As it was I’d already left it too late and the sun was beating down, I ended up going through about 3 litres of water before reaching the top.

But after a little under an hour I made it! Except, there were no city views. Despite being at the peak due to the layout you can’t actually see the business district. I had a lovely view of the South China Sea though.

View from The Peak

A quick look on G Maps and I found a lookout point lower down the mountain. So I set off on another 3km walk down and across to finally get those views.

View of Central from Victoria Peak

Thankfully the forecast rain didn’t come and although a few grey clouds threatened I was able to sit and enjoy a breathtaking sight of Hong Kong. Watching massive cargo ships and helicopters criss-crossing the bay. It was absolutely worth it.

Once I’d relaxed enough it was time to head back down. It turns out this was harder than the climb up. It was so steep walking down that it took all my effort not to end up running out of control and falling down. Eventually I settled on a zig zag manoeuvre that I’m sure doubled the distance I ended up walking!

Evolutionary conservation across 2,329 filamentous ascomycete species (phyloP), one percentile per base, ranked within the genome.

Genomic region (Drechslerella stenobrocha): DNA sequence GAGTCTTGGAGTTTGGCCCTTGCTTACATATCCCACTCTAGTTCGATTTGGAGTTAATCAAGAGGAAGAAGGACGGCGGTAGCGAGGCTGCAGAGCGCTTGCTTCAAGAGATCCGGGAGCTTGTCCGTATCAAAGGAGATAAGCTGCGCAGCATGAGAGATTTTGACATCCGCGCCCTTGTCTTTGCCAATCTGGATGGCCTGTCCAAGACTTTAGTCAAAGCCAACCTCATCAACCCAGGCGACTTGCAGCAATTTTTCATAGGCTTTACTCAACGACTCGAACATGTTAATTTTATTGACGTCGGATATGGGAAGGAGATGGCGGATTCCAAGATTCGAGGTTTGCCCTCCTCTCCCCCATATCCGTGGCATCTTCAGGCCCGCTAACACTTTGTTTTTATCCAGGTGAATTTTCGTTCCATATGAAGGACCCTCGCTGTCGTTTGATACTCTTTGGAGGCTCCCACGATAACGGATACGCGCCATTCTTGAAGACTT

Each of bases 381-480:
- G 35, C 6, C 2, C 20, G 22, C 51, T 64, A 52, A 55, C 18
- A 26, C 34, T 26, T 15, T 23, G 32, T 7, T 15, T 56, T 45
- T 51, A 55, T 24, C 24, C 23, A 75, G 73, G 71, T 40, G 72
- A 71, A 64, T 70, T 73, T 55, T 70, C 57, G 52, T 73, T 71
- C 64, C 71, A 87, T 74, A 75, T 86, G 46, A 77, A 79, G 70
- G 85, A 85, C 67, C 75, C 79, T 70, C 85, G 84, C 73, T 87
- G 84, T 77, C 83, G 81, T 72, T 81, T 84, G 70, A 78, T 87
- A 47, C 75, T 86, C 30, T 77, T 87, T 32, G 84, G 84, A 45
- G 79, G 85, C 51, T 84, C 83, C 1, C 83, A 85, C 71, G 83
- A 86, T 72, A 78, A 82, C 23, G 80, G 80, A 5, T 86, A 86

The route back down took me back through the Zoological & Botanical gardens so I had lunch watching the monkeys and birds in the FREE public park.

By the time I got back to the hotel it was over 35c and, apologies for this, my entire clothing was soaked through. A lovely cold shower and change of clothes and then back out to see the city again.

The worrying thing though is this was the easy, practice hill. I have two more hikes planned which are higher and further than this, wish me luck!

Leave a Reply

Fill in your details below or click an icon to log in:

WordPress.com Logo

You are commenting using your WordPress.com account. Log Out /  Change )

Google photo

You are commenting using your Google account. Log Out /  Change )

Twitter picture

You are commenting using your Twitter account. Log Out /  Change )

Facebook photo

You are commenting using your Facebook account. Log Out /  Change )

Connecting to %s

This site uses Akismet to reduce spam. Learn how your comment data is processed.